Connecticut's big-city mayors released a report Thursday reminding policy makers that their cities have greater costs in serving the poor, and have large swaths of tax exempt property, like not-for-profit hospitals, universities and state offices.
"Despite tough fiscal times, state government has a moral and economic imperative to provide increased assistance to Bridgeport, Hartford, New Haven and Waterbury," the report from the Connecticut Conference of Municipalities said.
--Statewide, 1.1 percent of Connecticut mothers and children are on welfare. In Hartford, it's 5.5 percent. In New Britain, it's 3.4 percent.
--About 74 percent of babies born to Hartford mothers are covered by HUSKY or Medicaid — twice the statewide rate.
--Poverty is concentrated in Connecticut's cities; only 9.4 percent of all residents are below the poverty line, but the rate is 32 percent in Hartford.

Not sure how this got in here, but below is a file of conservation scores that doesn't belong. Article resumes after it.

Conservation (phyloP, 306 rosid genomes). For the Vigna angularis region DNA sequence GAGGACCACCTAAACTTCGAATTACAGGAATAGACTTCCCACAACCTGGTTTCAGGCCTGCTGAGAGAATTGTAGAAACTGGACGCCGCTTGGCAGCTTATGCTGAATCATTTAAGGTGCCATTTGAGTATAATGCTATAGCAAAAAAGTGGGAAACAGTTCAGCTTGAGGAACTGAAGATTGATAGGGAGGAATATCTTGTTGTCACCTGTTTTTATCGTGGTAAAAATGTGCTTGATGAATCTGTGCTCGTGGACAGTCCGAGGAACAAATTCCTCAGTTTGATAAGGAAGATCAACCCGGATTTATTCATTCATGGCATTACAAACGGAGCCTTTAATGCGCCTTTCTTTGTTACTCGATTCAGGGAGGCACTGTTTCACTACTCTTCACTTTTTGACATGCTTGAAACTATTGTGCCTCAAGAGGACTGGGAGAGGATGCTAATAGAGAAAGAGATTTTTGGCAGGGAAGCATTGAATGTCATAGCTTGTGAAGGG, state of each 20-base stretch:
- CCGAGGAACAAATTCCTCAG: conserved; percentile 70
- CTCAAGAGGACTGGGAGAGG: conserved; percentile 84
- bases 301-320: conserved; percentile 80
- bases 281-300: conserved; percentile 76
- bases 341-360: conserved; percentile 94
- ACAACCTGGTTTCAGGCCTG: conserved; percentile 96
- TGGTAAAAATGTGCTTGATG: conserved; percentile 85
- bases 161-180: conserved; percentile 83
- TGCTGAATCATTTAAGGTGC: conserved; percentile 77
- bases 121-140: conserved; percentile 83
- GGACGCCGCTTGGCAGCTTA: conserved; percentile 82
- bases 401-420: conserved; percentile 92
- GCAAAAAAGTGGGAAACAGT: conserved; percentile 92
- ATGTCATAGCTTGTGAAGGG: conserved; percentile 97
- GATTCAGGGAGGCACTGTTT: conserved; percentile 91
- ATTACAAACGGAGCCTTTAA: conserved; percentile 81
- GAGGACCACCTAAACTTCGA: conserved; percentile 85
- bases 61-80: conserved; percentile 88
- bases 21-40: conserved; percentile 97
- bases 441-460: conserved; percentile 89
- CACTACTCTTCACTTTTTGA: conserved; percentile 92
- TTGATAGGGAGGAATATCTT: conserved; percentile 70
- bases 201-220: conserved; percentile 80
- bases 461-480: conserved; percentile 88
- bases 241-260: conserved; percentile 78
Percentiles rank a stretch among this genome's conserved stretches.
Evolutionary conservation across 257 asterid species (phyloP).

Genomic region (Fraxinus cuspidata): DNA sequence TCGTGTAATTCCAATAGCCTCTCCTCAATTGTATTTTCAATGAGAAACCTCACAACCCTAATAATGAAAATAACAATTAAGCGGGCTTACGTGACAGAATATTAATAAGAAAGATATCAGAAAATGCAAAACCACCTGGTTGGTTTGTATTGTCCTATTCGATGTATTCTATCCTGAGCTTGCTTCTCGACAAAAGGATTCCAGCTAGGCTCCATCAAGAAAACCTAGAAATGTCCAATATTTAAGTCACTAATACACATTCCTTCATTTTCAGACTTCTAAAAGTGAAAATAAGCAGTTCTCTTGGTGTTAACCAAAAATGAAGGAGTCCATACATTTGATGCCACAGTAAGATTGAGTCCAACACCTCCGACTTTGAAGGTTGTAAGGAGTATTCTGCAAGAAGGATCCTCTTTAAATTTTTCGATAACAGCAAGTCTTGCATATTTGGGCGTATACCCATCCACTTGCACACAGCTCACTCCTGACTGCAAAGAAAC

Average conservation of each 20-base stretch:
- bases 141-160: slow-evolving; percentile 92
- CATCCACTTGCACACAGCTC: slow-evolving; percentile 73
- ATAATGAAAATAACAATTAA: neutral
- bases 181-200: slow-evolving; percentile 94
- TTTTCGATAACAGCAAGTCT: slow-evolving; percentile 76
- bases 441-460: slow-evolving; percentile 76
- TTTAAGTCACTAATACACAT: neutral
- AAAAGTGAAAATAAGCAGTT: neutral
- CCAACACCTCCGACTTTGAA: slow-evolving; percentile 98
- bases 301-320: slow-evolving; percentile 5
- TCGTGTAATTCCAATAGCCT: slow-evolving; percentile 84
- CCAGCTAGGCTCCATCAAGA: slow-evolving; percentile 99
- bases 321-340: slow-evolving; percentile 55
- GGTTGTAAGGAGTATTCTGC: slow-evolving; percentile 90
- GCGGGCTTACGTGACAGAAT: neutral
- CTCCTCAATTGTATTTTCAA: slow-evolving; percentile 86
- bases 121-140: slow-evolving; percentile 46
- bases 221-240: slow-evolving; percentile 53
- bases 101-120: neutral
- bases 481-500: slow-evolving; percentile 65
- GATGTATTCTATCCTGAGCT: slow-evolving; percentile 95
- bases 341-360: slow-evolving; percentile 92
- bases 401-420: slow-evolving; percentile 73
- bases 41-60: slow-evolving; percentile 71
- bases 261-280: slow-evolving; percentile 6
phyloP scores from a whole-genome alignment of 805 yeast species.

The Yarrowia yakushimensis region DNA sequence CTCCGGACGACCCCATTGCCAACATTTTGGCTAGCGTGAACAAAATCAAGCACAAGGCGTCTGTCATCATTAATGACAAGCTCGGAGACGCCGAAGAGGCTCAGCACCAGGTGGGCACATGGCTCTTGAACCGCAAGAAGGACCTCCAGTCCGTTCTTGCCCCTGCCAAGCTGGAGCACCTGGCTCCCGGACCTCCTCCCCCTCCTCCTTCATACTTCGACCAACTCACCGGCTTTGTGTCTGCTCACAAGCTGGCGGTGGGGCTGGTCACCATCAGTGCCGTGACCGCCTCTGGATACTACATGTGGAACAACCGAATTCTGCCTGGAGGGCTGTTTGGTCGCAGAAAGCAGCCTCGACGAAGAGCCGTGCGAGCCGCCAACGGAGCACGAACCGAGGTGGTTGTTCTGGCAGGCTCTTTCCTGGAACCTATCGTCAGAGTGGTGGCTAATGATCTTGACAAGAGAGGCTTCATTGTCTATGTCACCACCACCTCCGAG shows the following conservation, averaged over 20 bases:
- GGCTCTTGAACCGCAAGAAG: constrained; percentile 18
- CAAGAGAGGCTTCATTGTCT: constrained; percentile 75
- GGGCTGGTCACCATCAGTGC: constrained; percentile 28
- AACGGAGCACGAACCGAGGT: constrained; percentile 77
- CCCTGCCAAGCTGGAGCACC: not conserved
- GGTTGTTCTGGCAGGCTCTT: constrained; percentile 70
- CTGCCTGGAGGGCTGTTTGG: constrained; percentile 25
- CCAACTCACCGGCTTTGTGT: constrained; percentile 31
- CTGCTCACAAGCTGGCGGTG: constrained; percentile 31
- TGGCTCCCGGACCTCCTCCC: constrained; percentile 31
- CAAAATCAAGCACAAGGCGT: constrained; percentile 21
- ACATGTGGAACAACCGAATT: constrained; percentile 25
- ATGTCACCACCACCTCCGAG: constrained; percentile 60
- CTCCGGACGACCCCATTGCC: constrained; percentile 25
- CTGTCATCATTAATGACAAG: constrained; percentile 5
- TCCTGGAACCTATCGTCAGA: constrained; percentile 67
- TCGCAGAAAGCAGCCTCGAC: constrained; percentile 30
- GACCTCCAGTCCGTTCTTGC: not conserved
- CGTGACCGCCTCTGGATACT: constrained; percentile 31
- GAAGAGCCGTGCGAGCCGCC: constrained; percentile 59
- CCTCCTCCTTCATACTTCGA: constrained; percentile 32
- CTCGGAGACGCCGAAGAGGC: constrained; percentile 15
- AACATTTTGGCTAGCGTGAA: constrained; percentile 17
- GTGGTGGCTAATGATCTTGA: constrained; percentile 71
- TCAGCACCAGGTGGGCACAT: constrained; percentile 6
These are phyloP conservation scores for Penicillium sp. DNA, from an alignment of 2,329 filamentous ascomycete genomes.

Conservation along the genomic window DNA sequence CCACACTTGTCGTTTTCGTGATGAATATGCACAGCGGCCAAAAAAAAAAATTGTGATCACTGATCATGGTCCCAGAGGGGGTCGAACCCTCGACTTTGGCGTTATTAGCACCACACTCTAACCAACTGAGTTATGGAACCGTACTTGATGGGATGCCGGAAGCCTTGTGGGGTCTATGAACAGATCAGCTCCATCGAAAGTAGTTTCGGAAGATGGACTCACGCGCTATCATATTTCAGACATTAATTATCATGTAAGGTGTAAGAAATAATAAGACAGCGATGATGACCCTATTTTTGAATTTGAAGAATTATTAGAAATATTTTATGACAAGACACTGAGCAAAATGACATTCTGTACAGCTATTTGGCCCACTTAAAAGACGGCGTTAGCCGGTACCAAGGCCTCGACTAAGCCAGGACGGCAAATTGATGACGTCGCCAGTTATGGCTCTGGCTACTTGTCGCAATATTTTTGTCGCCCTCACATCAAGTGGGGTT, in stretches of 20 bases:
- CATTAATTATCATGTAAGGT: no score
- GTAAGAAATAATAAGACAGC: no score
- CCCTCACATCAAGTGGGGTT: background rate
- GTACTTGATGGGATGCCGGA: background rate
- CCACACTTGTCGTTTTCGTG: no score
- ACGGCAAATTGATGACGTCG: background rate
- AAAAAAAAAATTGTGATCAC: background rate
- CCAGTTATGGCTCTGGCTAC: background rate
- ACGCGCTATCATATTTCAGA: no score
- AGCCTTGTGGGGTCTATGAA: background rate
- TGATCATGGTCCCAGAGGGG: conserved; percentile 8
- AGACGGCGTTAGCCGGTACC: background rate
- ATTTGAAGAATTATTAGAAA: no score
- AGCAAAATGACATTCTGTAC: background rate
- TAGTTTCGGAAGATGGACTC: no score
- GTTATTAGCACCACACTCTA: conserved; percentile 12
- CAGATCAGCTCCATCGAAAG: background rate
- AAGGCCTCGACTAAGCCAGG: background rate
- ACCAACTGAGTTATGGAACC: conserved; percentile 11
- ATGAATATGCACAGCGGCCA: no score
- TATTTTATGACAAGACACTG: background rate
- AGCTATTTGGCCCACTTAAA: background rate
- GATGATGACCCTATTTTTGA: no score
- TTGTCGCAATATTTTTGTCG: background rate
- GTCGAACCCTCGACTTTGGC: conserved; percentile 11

--In 2009, 15,000 inmates were released from Connecticut jails and prisons. More than 41 percent moved to Hartford, Bridgeport, New Haven and Waterbury.
The cities also have less ability to tax the population, partly because the concentrations of poverty bring down property values, and partly because there's such a large number of institutions exempt from property tax, the CCM report said. In New Haven, 47 percent of property is tax-exempt; in Hartford, it's 44 percent.
The state makes payments to try to make up for those losses, but they cover only a portion of what would be collected if the state offices or Yale or Trinity had to pay property taxes.
The report estimated that the state payments cover 54 percent of what private colleges and hospitals would owe, and 32 percent of state-owned property.
Reprinted with permission of the Hartford Courant.
To view other stories on this topic, search the Hartford Courant Archives at